Here’s a fun way to teach your kids about static electricity. Yes, rubbing a balloon on your bonce is a big part of it, but our tutorial also features a negatively-charged jellyfish (plastic bag) and a neutrally-charged sheep (aluminium can). It’s super simple to do at home and the characters will help kids remember the science. We’re (ahem) positive you’ll love it.
Gather your equipment
Your lab equipment
Careful with the empty can. You can protect little fingers from sharp can lids by covering the opening with some tape.
Want the science-y intro? Here it is…
All things are made of atoms. Inside each atom you’ll find protons (positively charged, don’t move around), neutrons (neutral, don’t move around), and electrons (negatively charged, can move around between objects). Different materials tend to be negatively, positively or neutrally charged by default, depending on their composition.
Let’s have some fun investigating…
Step 1: Make your Neutral Sheep
Aluminium cans have a neutral charge. That means they have an equal number of protons (positively charged) and electrons (negatively charged).
Decorate your aluminium can with a little face and positive/negative eyes to show he’s neutral. You can wrap your can with paper like we did, or just draw right onto the surface. Baaah.
Step 2: Make your Negative Jellyfish
Plastic bags are often negatively charged, because they easily pick up electrons from being handled. To help kids remember they are negative, cut your bag to look like a moody jellyfish and draw a face with minus-sign eyes.
Don’t be fooled by the smiley face on ours: she just enjoys being negative.
Step 3: Charge up your Bossy Balloon
Balloons are neutrally charged, but when you rub them on your head they gain electrons and become negatively charged.
So you can mark your balloon with a minus sign. Then, give it a good rub on your head (or clothing).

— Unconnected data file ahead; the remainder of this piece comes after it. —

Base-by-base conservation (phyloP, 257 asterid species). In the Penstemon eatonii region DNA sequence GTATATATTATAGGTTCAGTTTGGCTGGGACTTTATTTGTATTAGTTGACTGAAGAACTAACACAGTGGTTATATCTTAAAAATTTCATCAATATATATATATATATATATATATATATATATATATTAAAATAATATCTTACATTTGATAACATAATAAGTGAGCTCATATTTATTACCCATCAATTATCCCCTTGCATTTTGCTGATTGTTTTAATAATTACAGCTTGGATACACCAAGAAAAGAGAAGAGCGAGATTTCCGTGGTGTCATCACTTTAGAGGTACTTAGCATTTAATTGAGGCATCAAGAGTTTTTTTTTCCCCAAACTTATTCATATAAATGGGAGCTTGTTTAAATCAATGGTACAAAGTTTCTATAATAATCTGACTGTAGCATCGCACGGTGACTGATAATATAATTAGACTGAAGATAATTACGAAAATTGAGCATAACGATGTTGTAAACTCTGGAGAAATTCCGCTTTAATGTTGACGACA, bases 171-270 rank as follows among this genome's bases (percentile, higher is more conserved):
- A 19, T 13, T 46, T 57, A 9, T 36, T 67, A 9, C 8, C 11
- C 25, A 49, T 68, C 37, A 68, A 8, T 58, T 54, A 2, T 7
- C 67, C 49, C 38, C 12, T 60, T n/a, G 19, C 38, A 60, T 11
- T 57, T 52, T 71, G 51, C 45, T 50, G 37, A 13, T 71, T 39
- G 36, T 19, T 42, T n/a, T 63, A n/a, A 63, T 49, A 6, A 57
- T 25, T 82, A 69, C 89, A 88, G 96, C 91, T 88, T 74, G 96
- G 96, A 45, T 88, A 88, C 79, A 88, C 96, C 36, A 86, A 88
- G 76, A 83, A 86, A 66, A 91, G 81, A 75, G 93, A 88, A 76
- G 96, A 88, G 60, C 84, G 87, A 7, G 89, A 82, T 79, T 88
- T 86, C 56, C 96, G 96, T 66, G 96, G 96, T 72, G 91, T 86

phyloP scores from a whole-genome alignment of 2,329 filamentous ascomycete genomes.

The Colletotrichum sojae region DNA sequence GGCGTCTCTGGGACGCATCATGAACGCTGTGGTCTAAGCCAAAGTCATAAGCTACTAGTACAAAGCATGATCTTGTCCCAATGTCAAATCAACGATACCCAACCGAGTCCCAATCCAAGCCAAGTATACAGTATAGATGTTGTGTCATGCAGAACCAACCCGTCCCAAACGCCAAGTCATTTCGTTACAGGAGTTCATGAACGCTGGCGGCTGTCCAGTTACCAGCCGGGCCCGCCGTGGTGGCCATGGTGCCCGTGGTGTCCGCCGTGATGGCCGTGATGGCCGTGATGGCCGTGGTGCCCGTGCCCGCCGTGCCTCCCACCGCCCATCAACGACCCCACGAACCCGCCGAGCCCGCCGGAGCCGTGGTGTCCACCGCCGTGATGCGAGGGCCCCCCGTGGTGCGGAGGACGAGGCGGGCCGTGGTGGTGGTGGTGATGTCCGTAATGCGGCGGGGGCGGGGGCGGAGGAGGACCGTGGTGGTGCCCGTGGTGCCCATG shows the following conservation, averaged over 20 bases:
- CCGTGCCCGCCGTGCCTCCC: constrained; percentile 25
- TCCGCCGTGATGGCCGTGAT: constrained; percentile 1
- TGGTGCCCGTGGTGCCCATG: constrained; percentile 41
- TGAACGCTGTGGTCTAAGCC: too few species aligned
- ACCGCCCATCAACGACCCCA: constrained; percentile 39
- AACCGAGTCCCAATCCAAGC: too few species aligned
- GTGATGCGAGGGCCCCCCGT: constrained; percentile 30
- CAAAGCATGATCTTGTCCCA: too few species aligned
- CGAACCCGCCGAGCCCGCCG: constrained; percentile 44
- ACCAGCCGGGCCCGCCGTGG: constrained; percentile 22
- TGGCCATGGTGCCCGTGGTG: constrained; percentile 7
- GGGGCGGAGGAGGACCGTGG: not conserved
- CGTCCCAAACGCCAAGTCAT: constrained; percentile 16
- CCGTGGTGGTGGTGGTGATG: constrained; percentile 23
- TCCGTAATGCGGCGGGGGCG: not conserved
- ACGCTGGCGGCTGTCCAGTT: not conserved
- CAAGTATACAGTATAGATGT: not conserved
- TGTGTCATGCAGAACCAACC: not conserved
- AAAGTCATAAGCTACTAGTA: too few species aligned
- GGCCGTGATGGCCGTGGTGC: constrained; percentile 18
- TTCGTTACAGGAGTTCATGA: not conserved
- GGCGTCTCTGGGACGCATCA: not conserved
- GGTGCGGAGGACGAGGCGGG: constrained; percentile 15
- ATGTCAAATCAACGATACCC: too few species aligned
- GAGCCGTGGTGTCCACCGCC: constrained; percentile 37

Step 4:. Make your jellyfish as negative as possible
Although the plastic has probably naturally gained some electrons from being handled, if you give it a good head-rub it will pick up extra electrons. Now she’s really, really negative. Bag humbug!
Step 5: Take Neutral Sheep for a walk
Put charged-up Bossy Balloon near Neutral Sheep and pull it away slowly. The sheep will follow the balloon faithfully.
Aluminium is neutrally charged, the balloon is negatively charged. This imbalance makes them attract. How about making more balloons/sheep and challenging your little shepherds to coax them into a pen?
Step 6: Chase Negative Jellyfish away
Get your little helper to charge both balloon and jellyfish with more rubbing. Then move Bossy around underneath Negative Jellyfish—she should swim away. (Both are negatively charged, and objects with the same charge repel each other.) Ta da!
What did we learn?
All objects are made of atoms. They have different charges depending on how many (negative) electrons they have. Differently-charged objects attract (neutral sheep followed negative balloon) and similarly charged objects repel (negative jellyfish couldn’t get away from negative balloon fast enough!) Oh, and science is way more fun with characters.
Who made this?
Loved these? Why not dream up a few Fan-static Experiments and characters of your own and share them with us on our Facebook page.